Shea-Porter meeting with seniors criticized by GOP official
Matthew Mowers, a Manchester resident and executive director of the New Hampshire State Republican Committee, said Shea-Porter had brought D.C.-style politics to New Hampshire by hosting a staged production of filtered questions.
Mowers said he submitted a question asking why Shea-Porter had not apologized for the failures of the Affordable Care Act, as President Barack Obama did shortly after the unveiling of the website and subsequent inability for most people to use it, but it was not asked.
"The idea in New Hampshire, if you are in elected office, is to take questions from all constituents, not just the ones you agree with," Mowers said.
A Shea-Porter spokesperson later said the question had not been received or submitted.
"Of course that's not true. Even though he recently moved here from New Jersey Gov. Chris Christie's office, I recognized Matt Mowers as the top paid staffer at the New Hampshire Republican Party, so when he came in late, I invited him to ask a question, and he said 'No.'" said Ben Wakana, of Shea-Porter's communications director.
Representatives from the Region 1 office of the Center for Medicare and Medicaid Services and from the Social Security Administration were on hand to also answer questions fro participants.
Some felt satisfied with the information provided by Shea-Porter and her efforts to protect Social Security and Medicare.
Joan Valentine of Madbury said she has been a long-time supporter of Shea-Porter and appreciates her efforts to protect both Medicare and Social Security. Valentine said she also would support Shea-Porter's efforts to raise or eliminate the Social Security cap.
Shea-Porter said everyone in Congress knows what steps need to be taken to address taxes and the national debt, but it needs to be done without breaking the moral and social contract made with seniors through Social Security.
He said it has been strengthened in other ways as well, thanks to the ACA, including the addition of free preventive services.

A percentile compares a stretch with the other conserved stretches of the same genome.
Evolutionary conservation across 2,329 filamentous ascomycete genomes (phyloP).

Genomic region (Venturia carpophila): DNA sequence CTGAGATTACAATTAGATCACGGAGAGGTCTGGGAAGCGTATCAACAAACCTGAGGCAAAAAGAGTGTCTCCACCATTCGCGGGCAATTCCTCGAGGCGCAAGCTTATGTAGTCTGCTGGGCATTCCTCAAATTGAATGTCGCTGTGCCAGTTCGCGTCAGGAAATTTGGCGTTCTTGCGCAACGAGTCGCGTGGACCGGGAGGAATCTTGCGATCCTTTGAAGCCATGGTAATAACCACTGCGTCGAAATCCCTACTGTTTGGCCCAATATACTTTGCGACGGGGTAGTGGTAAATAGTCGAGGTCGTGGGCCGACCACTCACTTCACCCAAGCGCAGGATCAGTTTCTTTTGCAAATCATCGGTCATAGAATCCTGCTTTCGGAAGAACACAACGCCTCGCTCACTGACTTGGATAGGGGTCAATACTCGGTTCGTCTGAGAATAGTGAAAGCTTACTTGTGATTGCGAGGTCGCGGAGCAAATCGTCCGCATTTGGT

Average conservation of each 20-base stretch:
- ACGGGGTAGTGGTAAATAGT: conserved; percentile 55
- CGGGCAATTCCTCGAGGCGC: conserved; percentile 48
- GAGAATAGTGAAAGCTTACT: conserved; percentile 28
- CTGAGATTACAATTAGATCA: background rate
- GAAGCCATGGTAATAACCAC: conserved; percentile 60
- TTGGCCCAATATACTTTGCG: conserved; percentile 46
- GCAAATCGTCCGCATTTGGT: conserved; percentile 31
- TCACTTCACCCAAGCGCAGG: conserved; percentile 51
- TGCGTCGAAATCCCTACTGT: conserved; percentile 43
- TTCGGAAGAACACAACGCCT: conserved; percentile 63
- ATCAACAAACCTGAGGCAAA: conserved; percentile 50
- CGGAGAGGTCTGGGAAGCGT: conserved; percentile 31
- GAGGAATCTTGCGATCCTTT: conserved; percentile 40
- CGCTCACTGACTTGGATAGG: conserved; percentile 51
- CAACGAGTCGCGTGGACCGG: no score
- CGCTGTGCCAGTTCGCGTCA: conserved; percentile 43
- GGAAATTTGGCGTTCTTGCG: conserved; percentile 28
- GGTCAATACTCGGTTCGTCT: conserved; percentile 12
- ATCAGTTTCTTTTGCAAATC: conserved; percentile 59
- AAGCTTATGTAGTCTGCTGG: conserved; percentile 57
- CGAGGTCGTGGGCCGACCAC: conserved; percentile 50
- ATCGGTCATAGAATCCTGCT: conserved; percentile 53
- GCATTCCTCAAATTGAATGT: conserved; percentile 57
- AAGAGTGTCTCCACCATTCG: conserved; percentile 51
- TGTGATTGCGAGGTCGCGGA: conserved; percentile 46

Shea-Porter said there will be problems if Congress does not address long-term issues associated with Social Security - namely the certainty that funds will run out by 2030 if no changes are made.
Shea-Porter said she is in favor of raising the cap, so those who make less money are not paying more on every dollar than those who make more. She said raising the cap will make the taxing system more fair for everyone. She said it will also provide more funds for the Social Security system, allowing the program to extend longer.
A Rochester resident expressed concern with the narrow network being offered by Anthem Blue Cross Blue Shield under the New Hampshire Health Insurance Exchange, including limiting the number of hospitals in the network. His local hospital, Frisbie Memorial Hospital in Rochester, is not included.
Shea-Porter said she also believes the network is too narrow and believes it is wrong to be so limited.
She said by 2015, there should be more competition in the New Hampshire health insurance marketplace, which should help.
"There should have been a public option. They should not have been allowed to create such a narrow network," Shea-Porter said.
She said all Anthem has to do is prove it is adequate in the numbers and types of providers to meet the full range of health care service needs, but she does not believe they have done so.
Another question pertained to November notices that went out to 22,000 private Anthem customers who were notified they would be losing their health insurance.
Shea-Porter said Anthem has since reversed its decision, at least for this year, and those 22,000 people are not going to lose coverage.
Shea-Porter said a good way to strengthen Medicare would be to negotiate the price of prescription drugs under Medicare, Part D, which she said would lower the costs and save a significant amount of money.
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